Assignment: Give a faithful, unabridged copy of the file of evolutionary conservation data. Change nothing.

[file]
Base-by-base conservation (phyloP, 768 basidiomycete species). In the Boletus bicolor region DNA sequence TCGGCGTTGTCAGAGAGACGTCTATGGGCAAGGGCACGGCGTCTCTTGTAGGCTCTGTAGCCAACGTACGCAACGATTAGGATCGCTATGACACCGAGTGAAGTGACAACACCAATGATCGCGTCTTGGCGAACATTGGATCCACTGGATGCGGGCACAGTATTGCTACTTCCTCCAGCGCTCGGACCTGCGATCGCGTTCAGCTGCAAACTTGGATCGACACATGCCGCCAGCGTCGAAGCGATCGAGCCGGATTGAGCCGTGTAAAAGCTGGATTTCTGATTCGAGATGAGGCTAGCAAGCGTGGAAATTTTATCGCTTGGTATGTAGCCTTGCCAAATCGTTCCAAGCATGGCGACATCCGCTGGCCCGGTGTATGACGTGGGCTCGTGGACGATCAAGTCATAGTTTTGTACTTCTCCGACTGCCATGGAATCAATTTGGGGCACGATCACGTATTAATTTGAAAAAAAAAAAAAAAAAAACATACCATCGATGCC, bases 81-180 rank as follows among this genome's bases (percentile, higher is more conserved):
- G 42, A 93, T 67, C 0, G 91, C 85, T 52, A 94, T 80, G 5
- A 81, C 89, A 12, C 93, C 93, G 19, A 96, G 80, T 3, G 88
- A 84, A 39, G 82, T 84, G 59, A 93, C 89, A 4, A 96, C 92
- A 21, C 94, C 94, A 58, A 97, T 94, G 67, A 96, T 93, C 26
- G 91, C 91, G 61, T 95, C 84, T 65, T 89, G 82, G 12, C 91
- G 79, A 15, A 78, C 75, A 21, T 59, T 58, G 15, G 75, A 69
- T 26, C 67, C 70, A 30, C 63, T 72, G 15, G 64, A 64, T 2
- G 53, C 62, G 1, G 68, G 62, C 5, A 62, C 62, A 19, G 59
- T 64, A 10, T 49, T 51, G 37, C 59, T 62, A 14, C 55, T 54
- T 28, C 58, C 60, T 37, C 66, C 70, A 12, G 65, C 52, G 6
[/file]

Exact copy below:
Base-by-base conservation (phyloP, 768 basidiomycete species). In the Boletus bicolor region DNA sequence TCGGCGTTGTCAGAGAGACGTCTATGGGCAAGGGCACGGCGTCTCTTGTAGGCTCTGTAGCCAACGTACGCAACGATTAGGATCGCTATGACACCGAGTGAAGTGACAACACCAATGATCGCGTCTTGGCGAACATTGGATCCACTGGATGCGGGCACAGTATTGCTACTTCCTCCAGCGCTCGGACCTGCGATCGCGTTCAGCTGCAAACTTGGATCGACACATGCCGCCAGCGTCGAAGCGATCGAGCCGGATTGAGCCGTGTAAAAGCTGGATTTCTGATTCGAGATGAGGCTAGCAAGCGTGGAAATTTTATCGCTTGGTATGTAGCCTTGCCAAATCGTTCCAAGCATGGCGACATCCGCTGGCCCGGTGTATGACGTGGGCTCGTGGACGATCAAGTCATAGTTTTGTACTTCTCCGACTGCCATGGAATCAATTTGGGGCACGATCACGTATTAATTTGAAAAAAAAAAAAAAAAAAACATACCATCGATGCC, bases 81-180 rank as follows among this genome's bases (percentile, higher is more conserved):
- G 42, A 93, T 67, C 0, G 91, C 85, T 52, A 94, T 80, G 5
- A 81, C 89, A 12, C 93, C 93, G 19, A 96, G 80, T 3, G 88
- A 84, A 39, G 82, T 84, G 59, A 93, C 89, A 4, A 96, C 92
- A 21, C 94, C 94, A 58, A 97, T 94, G 67, A 96, T 93, C 26
- G 91, C 91, G 61, T 95, C 84, T 65, T 89, G 82, G 12, C 91
- G 79, A 15, A 78, C 75, A 21, T 59, T 58, G 15, G 75, A 69
- T 26, C 67, C 70, A 30, C 63, T 72, G 15, G 64, A 64, T 2
- G 53, C 62, G 1, G 68, G 62, C 5, A 62, C 62, A 19, G 59
- T 64, A 10, T 49, T 51, G 37, C 59, T 62, A 14, C 55, T 54
- T 28, C 58, C 60, T 37, C 66, C 70, A 12, G 65, C 52, G 6